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The main goal in network information theory is to identify fundamental limits of communication over networks, and design solutions which perform close to such limits. After several decades of effort, many important problems still do not have a characterization of achievable performance in terms of a finite dimensional description. Given this discouraging state of affairs, a natural question to ask is whether there are systematic approaches to make progress on these open questions. Recently, there has been significant progress on several open questions by seeking a (provably) approximate characterization for these open questions. The main goal of approximation in network information theory is to obtain a universal approximation gap between the achievable and the optimal performance. This approach consists of four ingredients: simplify the model, obtain optimal solution for the simplified model, translate this optimal scheme and outer bounds back to the original model, and finally bound the gap between what can be achieved using the obtained technique and the outer bound. Using such an approach, recent progress has been made in several problems such as the Gaussian interference channel, Gaussian relay networks, etc. In this thesis, we demonstrate that this approach is not only successful in problems of transmission over noisy networks, but gives the first approximation for a network data compression problem. We use this methodology to (approximately) resolve problems that have been open for several decades. Not only do we give theoretical characterization, but we also develop new coding schemes that are required to satisfy this approximate optimality property. These ideas could give insights into efficient design of future network communication systems. This thesis is split into two main parts. The first part deals with the approximation in lossy network data compression. Here, a lossy data compression problem is approximated by a lossless counterpart problem, where all the bits in the binary expansion of the source above the required distortion have to be losslessly delivered to the destination. In particular, we study the multiple description (MD) problem, based on the multi-level diversity (MLD) coding problem. The symmetric version of the MLD problem is well-studied, and we can directly use it to approximate the symmetric MD problem. We formulate the asymmetric multi-level diversity problem, and solve it for three-description case. The optimal solution for this problem, which will be later used to approximate the asymmetric multiple description problem, is based on jointly compressing of independent sources. In both symmetric and asymmetric cases, we derive inner and outer bounds for the achievable rate region, which together with the gap analysis, provide an approximate solution for the problem. In particular, we resolve the symmetric Gaussian MD problem, which has been open for three decades, to within 1 bit. In the second part, we initiate a study of a Gaussian relay-interference network, in which relay (helper) nodes are to facilitate competing information flows over a wireless network. We focus on a two-stage relay-interference network where there are weak cross-links, causing the networks to behave like a chain of Z Gaussian channels. For these Gaussian ZZ and ZS networks, we establish an approximate characterization of the rate region. The outer bounds to the capacity region are established using genie-aided techniques that yield bounds sharper than the traditional cut-set outer bounds. For the inner bound of the ZZ network, we propose a new interference management scheme, termed interference neutralization, which is implemented using structured lattice codes. This technique allows for over-the-air interference removal, without the transmitters having complete access to the interfering signals. We use insights gained from an exact characterization of the corresponding linear deterministic version of the problem, in order to study the Gaussian network. We resolve the Gaussian relay-interference network to within 2 bits. The new interference management technique (interference neutralization) shows the use of structured lattice codes in the problem. We also consider communication from a source to a destination over a wireless network with the help of a set of authenticated relays, and presence of an adversarial jammer who wishes to disturb communication. We focus on a special diamond network, and show that use of interference suppression (nulling) is crucial to approach the capacity of the network. The exact capacity characterization for the deterministic network, along with an approximate characterization (to within 4 bits) for the Gaussian network is provided. The common theme that binds the diverse network communication problems in this thesis is that of approximate characterization, when exact resolutions are difficult. The approach of focusing on the deterministic/lossless problems underlying the noisy/lossy network communication problems has allowed us to develop new techniques to study these questions. These new techniques might be of independent interest in other network information theory problems.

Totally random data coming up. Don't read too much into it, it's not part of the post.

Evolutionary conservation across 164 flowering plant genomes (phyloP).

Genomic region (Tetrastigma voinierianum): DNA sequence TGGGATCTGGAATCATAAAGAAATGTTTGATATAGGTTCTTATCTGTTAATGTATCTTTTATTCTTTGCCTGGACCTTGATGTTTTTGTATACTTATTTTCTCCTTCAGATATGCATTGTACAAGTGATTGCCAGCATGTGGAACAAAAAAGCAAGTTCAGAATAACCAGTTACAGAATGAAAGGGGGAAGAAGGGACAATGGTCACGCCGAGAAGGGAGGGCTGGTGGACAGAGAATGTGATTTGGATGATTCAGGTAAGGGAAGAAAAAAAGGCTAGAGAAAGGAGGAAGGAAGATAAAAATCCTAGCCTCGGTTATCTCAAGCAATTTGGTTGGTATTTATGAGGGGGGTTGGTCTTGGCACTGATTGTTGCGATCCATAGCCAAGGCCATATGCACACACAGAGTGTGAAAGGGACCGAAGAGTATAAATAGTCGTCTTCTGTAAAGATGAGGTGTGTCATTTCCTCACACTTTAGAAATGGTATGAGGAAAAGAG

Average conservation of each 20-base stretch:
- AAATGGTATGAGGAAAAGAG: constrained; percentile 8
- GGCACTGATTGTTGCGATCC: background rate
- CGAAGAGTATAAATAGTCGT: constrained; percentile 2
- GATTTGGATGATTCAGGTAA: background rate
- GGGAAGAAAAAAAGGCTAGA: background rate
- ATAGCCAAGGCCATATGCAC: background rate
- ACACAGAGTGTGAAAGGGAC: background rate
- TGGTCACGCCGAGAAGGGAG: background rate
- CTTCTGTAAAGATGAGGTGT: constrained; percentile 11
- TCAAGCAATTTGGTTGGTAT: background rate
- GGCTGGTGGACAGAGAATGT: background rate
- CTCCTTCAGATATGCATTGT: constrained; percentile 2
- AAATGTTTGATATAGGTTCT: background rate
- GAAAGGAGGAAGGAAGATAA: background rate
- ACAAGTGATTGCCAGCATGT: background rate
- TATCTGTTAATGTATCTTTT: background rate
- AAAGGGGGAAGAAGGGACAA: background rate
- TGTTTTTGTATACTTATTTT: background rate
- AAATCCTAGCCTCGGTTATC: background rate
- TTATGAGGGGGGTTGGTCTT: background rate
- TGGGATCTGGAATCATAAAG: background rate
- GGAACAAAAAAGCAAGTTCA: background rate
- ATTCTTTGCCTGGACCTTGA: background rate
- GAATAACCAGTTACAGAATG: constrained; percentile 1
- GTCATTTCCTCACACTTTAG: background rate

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Seattle

Seattle (siˈætəl ) is a seaport city on the West Coast of the United States. It is the seat of King County, Washington. With a 2022 population of 749,256 it is the most populous city in both the state

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The United States of America (U.S.A. or USA), commonly known as the United States (U.S. or US) or America, is a country primarily located in North America and consisting of 50 states, a federal distr

Pacific Northwest

The Pacific Northwest (PNW), sometimes referred to as Cascadia, is a geographic region in western North America bounded by its coastal waters of the Pacific Ocean to the west and, loosely, by the Ro